I couldn’t picture myself physically doing the act. Not to mention, I knew that my death would bring so much pain to those who loved me, that I couldn’t possibly bring myself to hurt them like that. To bring such a horrible thing upon them. I couldn’t do that to my parents, my sisters, who didn’t deserve to lose a daughter, a sister. My boyfriend, who was staying by my side through it all – who wasn’t and somehow still hasn’t been pushed away by my mental struggles – and clearly cared about me, who clearly wanted me to stay in his life.
The biggest person I couldn’t do it to was my grandma. She was always my biggest supporter, a best friend when I had no other friends in my life. She got me through so much and was the biggest constant in my life. My grandma always knew just what to say, or not say, when I was upset. She meant the world to me, and vice versa. I was her first grandbaby, and have a special place in her heart. I could never, ever hurt her in such a way. Even as I write this now, long after I’ve stopped having those thoughts, it makes me cry to think I could ever hurt my grandmother that way.
In those moments, when I’d feel so low those suicidal thoughts appeared in my mind, I’d also remember all those who loved me – even though it would feel like no one actually cared about me.
After four years of having these thoughts, I finally hit rock bottom mentally. Not in the sense that I finally felt like I would do it – but I finally realized I couldn’t go on feeling these things, dealing with my anxiety, depression, and suicidal thoughts without help.
It’s been a long time since I last wished I could just die. I’m getting help, and starting antidepressants helped significantly in stopping my brain from tossing those negative thoughts around.
To my family, Grandma, Josh:
Thank you. You became my light at the end of a tunnel, even when I couldn’t see that light. Even when I didn’t even realize it was there. I LOVE YOU.
To those who continue to struggle every day:
YOU ARE LOVED.
YOU ARE IMPORTANT.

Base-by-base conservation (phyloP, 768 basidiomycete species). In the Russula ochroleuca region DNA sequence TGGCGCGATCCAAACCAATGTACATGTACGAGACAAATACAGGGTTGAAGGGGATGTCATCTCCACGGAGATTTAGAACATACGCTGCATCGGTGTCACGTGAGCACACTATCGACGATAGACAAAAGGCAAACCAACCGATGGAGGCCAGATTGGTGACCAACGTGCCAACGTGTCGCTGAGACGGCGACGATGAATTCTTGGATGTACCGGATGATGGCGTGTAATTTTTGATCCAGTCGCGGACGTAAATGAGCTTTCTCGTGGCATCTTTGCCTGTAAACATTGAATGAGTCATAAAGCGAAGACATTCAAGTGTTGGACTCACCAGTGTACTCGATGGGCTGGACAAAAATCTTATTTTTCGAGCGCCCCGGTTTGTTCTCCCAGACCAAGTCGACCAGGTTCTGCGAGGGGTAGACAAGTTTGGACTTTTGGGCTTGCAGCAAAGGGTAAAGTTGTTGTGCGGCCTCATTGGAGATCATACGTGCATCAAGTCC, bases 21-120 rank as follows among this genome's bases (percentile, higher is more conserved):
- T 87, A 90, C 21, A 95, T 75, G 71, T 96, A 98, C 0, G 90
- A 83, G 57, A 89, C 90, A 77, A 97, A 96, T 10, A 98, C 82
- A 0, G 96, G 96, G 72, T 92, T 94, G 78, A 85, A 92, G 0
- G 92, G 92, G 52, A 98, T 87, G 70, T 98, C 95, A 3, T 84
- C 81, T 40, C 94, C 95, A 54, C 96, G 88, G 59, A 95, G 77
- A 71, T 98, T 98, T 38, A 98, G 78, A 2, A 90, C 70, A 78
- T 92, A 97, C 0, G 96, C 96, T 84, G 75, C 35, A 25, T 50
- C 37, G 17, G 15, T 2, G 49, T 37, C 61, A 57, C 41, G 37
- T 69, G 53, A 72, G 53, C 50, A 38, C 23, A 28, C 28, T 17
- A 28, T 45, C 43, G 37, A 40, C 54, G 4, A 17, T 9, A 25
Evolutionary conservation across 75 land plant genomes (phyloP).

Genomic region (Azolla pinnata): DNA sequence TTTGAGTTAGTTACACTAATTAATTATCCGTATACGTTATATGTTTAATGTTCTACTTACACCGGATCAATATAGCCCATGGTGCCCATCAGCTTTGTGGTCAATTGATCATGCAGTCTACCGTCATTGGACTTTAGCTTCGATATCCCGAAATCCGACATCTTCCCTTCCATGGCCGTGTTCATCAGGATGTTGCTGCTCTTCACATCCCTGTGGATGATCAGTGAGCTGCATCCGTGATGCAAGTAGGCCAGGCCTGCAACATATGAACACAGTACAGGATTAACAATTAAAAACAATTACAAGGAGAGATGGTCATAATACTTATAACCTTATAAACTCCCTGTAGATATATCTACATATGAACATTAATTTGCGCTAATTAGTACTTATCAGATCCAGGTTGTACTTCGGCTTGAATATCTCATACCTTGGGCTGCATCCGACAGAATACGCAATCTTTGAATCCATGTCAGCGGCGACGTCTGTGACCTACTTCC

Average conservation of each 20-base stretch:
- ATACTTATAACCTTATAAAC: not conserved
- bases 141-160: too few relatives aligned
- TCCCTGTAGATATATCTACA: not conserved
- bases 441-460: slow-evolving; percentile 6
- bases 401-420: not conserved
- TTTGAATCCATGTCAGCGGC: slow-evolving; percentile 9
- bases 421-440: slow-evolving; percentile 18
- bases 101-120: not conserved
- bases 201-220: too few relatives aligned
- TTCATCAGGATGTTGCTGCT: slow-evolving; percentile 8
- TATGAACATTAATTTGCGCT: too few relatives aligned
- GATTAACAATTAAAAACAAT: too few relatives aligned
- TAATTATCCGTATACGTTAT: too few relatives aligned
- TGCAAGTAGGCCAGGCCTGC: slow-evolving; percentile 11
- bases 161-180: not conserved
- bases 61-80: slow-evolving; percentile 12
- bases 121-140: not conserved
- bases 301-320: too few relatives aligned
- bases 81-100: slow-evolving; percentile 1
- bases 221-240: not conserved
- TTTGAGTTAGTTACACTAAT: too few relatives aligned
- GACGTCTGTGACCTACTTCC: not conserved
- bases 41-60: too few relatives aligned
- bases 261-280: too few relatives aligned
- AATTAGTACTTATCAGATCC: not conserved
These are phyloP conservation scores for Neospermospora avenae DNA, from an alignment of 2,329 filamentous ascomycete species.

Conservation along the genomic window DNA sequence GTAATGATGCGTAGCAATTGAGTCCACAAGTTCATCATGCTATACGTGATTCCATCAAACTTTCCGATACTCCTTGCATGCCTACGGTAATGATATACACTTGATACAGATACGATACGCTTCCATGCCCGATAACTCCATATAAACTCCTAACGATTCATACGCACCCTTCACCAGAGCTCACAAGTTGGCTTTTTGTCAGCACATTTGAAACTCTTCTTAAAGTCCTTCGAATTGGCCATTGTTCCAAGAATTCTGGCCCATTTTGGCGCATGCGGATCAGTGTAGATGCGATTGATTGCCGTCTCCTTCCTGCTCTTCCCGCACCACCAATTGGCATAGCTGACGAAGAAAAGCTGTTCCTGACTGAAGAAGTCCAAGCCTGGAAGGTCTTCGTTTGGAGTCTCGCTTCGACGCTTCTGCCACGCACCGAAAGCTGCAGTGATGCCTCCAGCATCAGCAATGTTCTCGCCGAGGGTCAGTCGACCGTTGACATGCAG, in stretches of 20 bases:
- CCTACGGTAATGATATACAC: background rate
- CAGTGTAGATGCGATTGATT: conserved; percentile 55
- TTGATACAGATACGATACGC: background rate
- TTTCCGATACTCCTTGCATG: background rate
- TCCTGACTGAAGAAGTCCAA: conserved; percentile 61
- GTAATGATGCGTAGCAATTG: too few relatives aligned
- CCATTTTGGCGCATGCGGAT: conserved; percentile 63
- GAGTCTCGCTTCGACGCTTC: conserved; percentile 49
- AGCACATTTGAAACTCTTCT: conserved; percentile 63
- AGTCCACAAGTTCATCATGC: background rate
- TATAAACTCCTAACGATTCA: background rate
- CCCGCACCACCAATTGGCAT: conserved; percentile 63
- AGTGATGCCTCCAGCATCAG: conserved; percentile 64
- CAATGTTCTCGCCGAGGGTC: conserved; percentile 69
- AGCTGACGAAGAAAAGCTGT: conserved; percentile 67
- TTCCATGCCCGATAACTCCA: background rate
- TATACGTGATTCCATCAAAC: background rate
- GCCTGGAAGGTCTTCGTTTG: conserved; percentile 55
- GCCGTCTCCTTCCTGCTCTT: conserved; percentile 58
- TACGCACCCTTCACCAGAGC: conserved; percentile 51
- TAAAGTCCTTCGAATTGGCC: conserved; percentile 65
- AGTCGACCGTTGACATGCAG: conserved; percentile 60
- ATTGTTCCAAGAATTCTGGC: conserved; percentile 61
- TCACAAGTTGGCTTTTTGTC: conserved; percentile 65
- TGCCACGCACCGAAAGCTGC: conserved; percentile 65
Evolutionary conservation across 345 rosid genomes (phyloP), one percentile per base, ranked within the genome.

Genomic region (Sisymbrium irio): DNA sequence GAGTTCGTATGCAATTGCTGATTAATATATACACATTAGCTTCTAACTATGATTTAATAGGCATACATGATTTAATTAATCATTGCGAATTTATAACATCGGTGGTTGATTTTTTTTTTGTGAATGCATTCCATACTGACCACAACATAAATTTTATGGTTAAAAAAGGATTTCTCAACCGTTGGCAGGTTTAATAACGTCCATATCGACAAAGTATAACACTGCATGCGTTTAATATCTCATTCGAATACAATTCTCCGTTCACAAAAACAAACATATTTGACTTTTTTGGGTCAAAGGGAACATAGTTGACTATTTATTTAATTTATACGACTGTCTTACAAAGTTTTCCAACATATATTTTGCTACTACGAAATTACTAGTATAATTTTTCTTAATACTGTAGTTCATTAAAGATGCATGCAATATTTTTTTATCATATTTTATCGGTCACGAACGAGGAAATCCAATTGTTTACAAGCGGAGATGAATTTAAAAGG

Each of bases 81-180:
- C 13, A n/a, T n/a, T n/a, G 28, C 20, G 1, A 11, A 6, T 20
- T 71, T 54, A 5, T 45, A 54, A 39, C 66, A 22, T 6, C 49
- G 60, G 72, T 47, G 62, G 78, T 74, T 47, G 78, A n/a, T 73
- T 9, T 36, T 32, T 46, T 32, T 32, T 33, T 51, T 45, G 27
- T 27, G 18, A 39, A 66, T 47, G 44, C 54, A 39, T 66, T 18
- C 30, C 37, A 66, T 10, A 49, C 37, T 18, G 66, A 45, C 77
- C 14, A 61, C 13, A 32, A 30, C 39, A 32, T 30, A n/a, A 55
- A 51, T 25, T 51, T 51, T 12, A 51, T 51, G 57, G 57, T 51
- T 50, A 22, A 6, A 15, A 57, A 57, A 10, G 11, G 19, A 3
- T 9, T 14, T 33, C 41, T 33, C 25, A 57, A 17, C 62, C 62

YOU ARE WORTHY OF LIVING.
YOU MEAN SOMETHING TO SOMEONE, EVEN ONE PERSON, IN THIS WORLD.
You are all of these things and so much more. This will pass, and you will be okay. I know it can feel impossible that you’ll ever feel okay again, but I promise you, you will.
Reach out to someone.
I know this can be one of the hardest things to do. You may feel like no one will understand, or that people will judge you for feeling as you do. It’s true, they may not fully understand. But do your best to help them understand, by explaining as much as you can. Whatever amount you can explain to them will make a difference. It will help them, help you.
If you don’t have someone in your life that you feel you can talk to, I highly recommend calling the National Suicide Prevention Hotline. I know this can feel impersonal and like they’re only saying things because it’s their job to, and maybe that’s mildly true. But this is a whole organization of people who work tirelessly to help people like us realize we have things to live for. That WE are worth living for. If that doesn’t say “we care,” I don’t know what does.
You are worth living for. And I love you, whoever you are, even though we don’t know each other. I love you because I know how hard this is, and we all need to know someone out there cares. I’m proud of you for making it this far.
You will be okay.
IF YOU OR SOMEONE YOU KNOW ARE STRUGGLING WITH SUICIDAL THOUGHTS AND/OR TENDENCIES, REACH OUT IMMEDIATELY. NO ONE SHOULD GO THROUGH THIS ALONE. SUICIDE IS SERIOUS.
National Suicide Hotline: 1 (800) 273-8255 – available 24/7